Today's update for June 21st, 2018 will be the last of the daily updates on this USGS feature story.  We encourage you to keep checking the USGS Hawaiian Volcano Observatory (HVO) Kīlauea status website for daily activity updates. You can also visit the USGS Facebook page and the USGS Twitter feed as updates become available. For press inquiries, please email

Date published: May 18, 2017


Just like smog and fog, this EarthWord is not what you want to see while driving...

Date published: August 18, 2016

Living with Vog on an Active Volcano: New Resources

New informational products about the health hazards of volcanic air pollution known as “vog,” are available through a new interagency partnership.

Date published: October 5, 2015

EarthWord: Fumarole

Fumaroles are openings in the earth’s surface that emit steam and volcanic gases, such as sulfur dioxide and carbon dioxide. They can occur as holes, cracks, or fissures near active volcanoes or in areas where magma has risen into the earth’s crust without erupting. A fumarole can vent for centuries or quickly go extinct, depending on the longevity of its heat source.

Date published: February 11, 2015

New Study Looks at How People Cope with Vog

A new study to examine how people who live downwind of Kīlauea Volcano cope with volcanic gas emissions, or vog, is currently underway.

Date published: June 20, 2007

Hazardous Sulfur Dioxide Concentrations Measured at Kilauea Volcano

Today, HVO scientists measured concentrations greater than 10 ppm in a broad area adjacent to Halema‘uma‘u crater. Sulfur Dioxide gas is persistently emitted at Kîlauea's summit. Typical concentrations are generally negligible except for areas downwind of Halema‘uma‘u crater, where they can get up to 2.5 ppm (parts-per-million) in narrow zones.

Filter Total Items: 16
scientist with camera and spectrometer at the edge of smoking volcanic crater.
August 16, 2016

USGS HVO geochemist measuring gases released from Kīlauea Volcano

USGS Hawaiian Volcano Observatory geochemist measuring gases released from Kïlauea with a Fourier transform infrared (FTIR) spectrometer, an instrument that detects gas compositions on the basis of absorbed infrared light. The data obtained from FTIR measurements have been useful in identifying the many components of volcanic-gas emissions, which provide information on the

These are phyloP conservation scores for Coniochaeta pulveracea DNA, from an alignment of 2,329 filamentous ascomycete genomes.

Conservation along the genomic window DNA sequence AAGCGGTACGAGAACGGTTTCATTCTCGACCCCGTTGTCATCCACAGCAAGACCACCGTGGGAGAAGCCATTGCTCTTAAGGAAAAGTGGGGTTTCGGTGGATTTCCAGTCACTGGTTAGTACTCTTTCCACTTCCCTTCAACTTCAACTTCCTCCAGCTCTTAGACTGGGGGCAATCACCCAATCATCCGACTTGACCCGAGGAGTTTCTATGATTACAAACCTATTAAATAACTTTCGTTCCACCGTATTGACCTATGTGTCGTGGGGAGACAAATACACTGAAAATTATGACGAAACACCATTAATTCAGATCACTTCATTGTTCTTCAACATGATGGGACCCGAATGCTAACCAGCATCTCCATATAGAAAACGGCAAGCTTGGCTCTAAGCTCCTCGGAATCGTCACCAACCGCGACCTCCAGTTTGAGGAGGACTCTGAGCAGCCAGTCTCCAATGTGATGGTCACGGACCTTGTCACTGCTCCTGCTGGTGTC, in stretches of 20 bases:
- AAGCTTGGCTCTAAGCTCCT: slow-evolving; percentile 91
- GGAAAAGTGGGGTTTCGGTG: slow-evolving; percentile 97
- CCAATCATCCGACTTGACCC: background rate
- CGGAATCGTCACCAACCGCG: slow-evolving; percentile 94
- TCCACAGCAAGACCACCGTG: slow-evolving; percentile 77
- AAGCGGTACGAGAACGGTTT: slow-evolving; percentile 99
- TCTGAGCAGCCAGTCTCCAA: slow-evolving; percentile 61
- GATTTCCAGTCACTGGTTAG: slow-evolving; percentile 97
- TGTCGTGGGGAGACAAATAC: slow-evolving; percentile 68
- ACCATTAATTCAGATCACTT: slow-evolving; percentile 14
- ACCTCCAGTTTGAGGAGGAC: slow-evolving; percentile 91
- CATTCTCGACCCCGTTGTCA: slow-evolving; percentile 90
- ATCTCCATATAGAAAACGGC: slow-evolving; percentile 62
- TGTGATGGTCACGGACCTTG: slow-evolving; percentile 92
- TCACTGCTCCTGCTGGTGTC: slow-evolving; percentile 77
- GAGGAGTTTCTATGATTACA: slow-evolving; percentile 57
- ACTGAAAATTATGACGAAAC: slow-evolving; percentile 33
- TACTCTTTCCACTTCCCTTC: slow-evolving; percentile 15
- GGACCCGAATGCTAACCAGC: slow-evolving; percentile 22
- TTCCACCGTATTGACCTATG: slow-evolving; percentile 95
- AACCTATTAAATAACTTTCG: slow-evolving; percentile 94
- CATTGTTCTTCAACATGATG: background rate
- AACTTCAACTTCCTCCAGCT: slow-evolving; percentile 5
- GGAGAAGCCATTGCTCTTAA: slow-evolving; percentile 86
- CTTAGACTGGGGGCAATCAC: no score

White gas plume rising straight up from Kilauea Volcano summit with distant, bright, full moon.
August 16, 2016

Gas plume from Halemaʻumaʻu Crater, Kilauea Volcano

With stagnant winds present, the plume from Halema`uma`u Crater at the summit of Kilauea Volcano, stands straight up, showing off the distant, but bright, full moon.

Vegetation study, Hawaii
April 15, 2016

Vegetation study, Hawaii

Attribution: Ecosystems
Fumarole on Kīlauea Volcano, Hawaiʻi. Elemental sulfur vapor escaping from the fumarole has cooled to form yellow-colored crysta
April 14, 2016

Fumarole on Kīlauea Volcano, Hawaiʻi

Fumarole on Kīlauea Volcano, Hawaiʻi. Elemental sulfur vapor escaping from the fumarole has cooled to form yellow-colored crystals around its margins. Credit: Robert L. Christiansen.

Image: Monitoring Volcanic Gases on Kilauea's East Rift Zone
May 31, 2014

Monitoring Volcanic Gases on Kilauea's East Rift Zone

Hawaiian Volcano Observatory Geochemist Jeff Sutton and CSAV international volcanology students visit a continuous gas monitoring site on Kilauea's east rift zone during field studies portion of the summer training course. Instrumentation at this site measures ambient concentration of noxious sulfur dioxide gas released from the volcano's vents, along with meteorological

July 30, 2012

Volcano Hazards

The United States has 169 active volcanoes. More than half of them could erupt explosively, sending ash up to 20,000 or 30,000 feet where commercial air traffic flies. USGS scientists are working to improve our understanding of volcano hazards to help protect communities and reduce the risks.

Video Sections:

  • Volcanoes: Monitoring Volcanoes
June 30, 2011

The Air We Breathe…It’s a Gas!

We live at the bottom of an ocean of air. Most adults take around 29,000 breaths a day, children breathe a little faster; but what is in this air we breathe? What are the gases in the air? How much of each gas is there? Do these gases have different weights? How cold are liquid nitrogen and dry ice, and where did those names come from? Come join us to explore these

Image: Lava Flows Burning Vegetation
July 27, 2010

Lava Flows Burning Vegetation

The front of this small finger of lava was almost to the sea cliff this morning, and was burning through low brush along the coastline.

Image: Sulfur Crystals
December 17, 2009

Sulfur Crystals

A beautiful example of sulfur crystals that have grown around a small fumarole near the southeast rim of Halema`uma`u crater. The vent is about 0.3 m (1 foot) long.

video thumbnail: Halema'uma'u Gas Plume Variations (November 17, 2008)
November 16, 2008

Halema'uma'u Gas Plume Variations (November 17, 2008)

The erupting vent within Halema'uma'u Crater at Kilauea's summit (see for links describing eruptive activity at the summit of Kilauea Volcano) typically produces a white to gray gas plume dominated by steam. While ashy plumes released by collapses and explosive events are